The Healthcare Experience in Chapala Mexico–Bonita’s Story Part 1

I am very fortunate.

This may sound a little crazy when I am just one year past an ovarian cancer diagnosis and major surgery and still undergoing aggressive treatment. Still, it is true.

First and foremost, it has opened my heart to give and receive love and support more than I though possible. Second, it has helped me appreciate each day as the gift that it is.

Having had a long-term career as a nurse, primarily in Home Health and Hospice, I though I pretty well understood the ins and outs of cancer treatment. I did not. It involves being caught up in a whirlwind of decisions, options, questions and quandaries that I had only glimpsed as a caregiver RN. These tough questions and decisions and financial worries are overwhelming and I have thought many times are worse than the actual disease.

I chose current western medicine treatment because this was the environment I had developed comfort with though my twenty-five years of practice as a nurse. My family has been very supportive and they also gently made me aware of nutritional, herbal and alternative options that the medical establishment and big pharma in the U.S. for the most part ignore. So many options and so much information–it adds to the overwhelm.

Then the cost of treatment sinks in and takes its toll. In the U.S. system, medicine tries very hard to isolate the patient from the  cost.The healthcare insurance system is upfront about insured premium costs, deductibles and co pays which we know are getting higher every year. But when the explanation of benefits arrives from the insurer showing what has been billed and paid, it is quite staggering. Sticker shock takes on a whole new meaning.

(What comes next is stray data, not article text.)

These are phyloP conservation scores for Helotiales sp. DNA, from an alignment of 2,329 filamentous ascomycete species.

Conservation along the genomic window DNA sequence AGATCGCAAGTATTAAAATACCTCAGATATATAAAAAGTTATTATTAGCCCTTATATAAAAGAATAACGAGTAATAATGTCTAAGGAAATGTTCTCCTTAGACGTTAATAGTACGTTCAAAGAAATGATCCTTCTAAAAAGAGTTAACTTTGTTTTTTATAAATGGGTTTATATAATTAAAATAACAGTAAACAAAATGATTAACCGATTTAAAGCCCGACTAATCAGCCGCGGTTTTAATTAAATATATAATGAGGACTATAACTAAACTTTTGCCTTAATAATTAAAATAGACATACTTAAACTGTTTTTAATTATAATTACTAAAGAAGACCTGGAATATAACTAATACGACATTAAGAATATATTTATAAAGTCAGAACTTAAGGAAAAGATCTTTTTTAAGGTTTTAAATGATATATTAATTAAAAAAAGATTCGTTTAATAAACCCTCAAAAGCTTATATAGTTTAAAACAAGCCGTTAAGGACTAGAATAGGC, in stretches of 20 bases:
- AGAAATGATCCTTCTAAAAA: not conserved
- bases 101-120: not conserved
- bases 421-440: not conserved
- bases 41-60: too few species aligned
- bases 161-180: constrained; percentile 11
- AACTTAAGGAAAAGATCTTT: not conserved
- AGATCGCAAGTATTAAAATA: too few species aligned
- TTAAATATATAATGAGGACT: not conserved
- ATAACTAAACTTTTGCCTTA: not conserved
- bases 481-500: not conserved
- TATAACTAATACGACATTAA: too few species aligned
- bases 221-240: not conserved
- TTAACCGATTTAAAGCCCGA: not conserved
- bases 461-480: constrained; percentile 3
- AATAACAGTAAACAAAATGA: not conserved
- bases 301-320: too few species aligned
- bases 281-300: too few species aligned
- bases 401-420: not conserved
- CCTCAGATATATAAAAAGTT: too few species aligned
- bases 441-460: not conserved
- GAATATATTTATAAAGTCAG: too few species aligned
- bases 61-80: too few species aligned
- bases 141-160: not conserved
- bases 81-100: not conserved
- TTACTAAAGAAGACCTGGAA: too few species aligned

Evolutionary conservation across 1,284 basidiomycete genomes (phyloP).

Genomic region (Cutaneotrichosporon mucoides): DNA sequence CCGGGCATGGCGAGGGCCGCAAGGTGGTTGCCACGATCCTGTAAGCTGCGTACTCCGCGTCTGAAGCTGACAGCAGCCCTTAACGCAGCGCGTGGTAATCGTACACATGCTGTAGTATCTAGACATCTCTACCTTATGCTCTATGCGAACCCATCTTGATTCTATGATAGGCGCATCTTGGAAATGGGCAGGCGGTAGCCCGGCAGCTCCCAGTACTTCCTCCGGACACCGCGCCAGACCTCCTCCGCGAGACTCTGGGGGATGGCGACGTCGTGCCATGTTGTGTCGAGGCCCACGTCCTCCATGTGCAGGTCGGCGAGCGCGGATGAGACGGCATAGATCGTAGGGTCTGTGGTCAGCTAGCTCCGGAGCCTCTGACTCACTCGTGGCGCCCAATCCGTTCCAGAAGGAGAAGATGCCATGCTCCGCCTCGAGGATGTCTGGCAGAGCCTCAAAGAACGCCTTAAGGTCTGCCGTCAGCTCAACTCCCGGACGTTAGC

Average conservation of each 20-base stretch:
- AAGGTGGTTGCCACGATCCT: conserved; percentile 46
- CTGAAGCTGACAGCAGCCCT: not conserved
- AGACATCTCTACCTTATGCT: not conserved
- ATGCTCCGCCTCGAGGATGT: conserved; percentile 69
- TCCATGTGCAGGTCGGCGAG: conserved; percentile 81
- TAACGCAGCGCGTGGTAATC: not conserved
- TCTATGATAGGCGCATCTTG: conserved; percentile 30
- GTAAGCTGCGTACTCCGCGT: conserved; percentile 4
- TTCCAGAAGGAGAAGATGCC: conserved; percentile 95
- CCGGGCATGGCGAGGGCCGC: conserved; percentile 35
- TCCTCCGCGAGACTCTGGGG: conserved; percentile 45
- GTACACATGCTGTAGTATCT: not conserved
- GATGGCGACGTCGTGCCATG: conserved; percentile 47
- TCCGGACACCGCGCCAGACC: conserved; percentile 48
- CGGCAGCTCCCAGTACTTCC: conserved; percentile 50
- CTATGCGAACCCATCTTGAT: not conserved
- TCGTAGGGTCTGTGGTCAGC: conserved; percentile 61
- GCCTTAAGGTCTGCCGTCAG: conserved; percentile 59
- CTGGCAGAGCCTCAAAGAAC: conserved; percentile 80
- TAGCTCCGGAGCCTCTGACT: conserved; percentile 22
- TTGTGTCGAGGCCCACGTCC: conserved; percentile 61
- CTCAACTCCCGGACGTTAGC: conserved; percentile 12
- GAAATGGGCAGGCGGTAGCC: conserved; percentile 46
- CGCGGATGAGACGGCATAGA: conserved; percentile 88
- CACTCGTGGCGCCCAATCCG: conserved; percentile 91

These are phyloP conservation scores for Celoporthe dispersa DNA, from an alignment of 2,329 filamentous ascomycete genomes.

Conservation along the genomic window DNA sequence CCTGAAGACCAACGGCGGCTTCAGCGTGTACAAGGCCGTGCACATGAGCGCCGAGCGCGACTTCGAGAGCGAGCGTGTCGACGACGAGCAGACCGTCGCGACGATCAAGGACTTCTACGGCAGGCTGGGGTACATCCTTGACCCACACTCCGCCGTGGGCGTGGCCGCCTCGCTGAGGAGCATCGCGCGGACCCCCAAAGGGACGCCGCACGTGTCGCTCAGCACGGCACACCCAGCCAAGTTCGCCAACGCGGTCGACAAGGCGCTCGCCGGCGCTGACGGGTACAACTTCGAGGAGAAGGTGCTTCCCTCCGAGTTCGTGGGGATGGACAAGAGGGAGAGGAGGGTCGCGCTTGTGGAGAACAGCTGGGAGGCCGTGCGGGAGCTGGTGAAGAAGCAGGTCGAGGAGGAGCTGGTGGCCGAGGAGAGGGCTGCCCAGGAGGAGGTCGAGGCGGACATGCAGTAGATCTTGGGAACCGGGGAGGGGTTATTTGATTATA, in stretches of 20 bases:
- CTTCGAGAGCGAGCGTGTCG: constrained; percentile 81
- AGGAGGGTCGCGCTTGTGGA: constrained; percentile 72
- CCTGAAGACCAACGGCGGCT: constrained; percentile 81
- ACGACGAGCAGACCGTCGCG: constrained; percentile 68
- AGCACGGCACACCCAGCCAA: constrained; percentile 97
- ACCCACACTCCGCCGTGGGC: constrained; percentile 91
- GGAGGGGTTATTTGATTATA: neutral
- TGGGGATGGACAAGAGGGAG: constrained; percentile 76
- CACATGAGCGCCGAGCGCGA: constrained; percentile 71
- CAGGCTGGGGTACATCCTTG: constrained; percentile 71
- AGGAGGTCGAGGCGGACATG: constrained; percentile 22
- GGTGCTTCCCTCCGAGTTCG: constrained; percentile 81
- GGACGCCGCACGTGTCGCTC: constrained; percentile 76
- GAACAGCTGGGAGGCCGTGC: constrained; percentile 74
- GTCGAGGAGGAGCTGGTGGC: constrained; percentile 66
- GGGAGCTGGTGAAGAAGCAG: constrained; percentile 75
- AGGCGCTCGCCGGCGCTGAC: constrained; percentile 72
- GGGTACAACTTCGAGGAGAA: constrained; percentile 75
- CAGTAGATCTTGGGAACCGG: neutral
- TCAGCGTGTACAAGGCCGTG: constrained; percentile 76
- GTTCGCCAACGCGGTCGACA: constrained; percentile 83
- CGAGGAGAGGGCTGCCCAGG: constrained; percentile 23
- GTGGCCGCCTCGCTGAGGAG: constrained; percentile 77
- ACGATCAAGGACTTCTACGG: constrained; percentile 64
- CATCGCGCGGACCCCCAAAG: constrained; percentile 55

In order to maintain my healthcare insurance (because I am not Medicare eligible for another year), I must pay just under half of my total social security benefit each month. Not much left to pay rant, buy food, operate a vehicle, much less enjoy leisure pursuits.

Yet here is another reason I’m very fortunate. I have parents who are much better prepared for “the golden years” than myself and have been very generous in their support. I’ve also had to spend down about half of what I had saved for retirement in the year since the diagnosis.

Not knowing how long one has to live puts another spin on retirement planning. My cancer “came back” quite aggressively less than six months after initial surgery and chemo. I was not ready to throw in the towel. More decisions–more support.

How to maintain quality of life? How to embark on new adventures? Let’s go visit Mexico!!

[To Be Continued]

Drinking Water in Chapala Mexico

Pretty much everyone’s heard the admonition of “Don’t drink the water!” if they’re headed for Mexico.

Totally. Don’t drink the tap water that is. Fine to bathe or shower in (keep your mouth closed……), but not to drink. We’ve followed this advice and so we cannot report what happens if you do drink the water. But I suspect that you, like us, have heard the stories.

Instead, do what the Mexicans themselves do. Buy bottled water. It’s everywhere. Convenience stores, big box stores, mercados (Mexico street markets),  homes with little shops, roadside stands and enterprising locals selling it at intersections.

And all sizes too. From carboys that require either superhuman strength to lift and pour (for a geezer that is) to sizes of several liters to the familiar liter and half-liter bottles that dominate in the U.S.

Yes, Mexico is like the rest of the world–on the metric system.

Even though we have not taken the plunge of trying the tap water, we have tried to boil it to use for washing dishes and vegetables and fruit. A failed experiment. Upon heating, our tap water turned murky white and left a rather unpleasant coating on our pot that has been heck to try and clean off.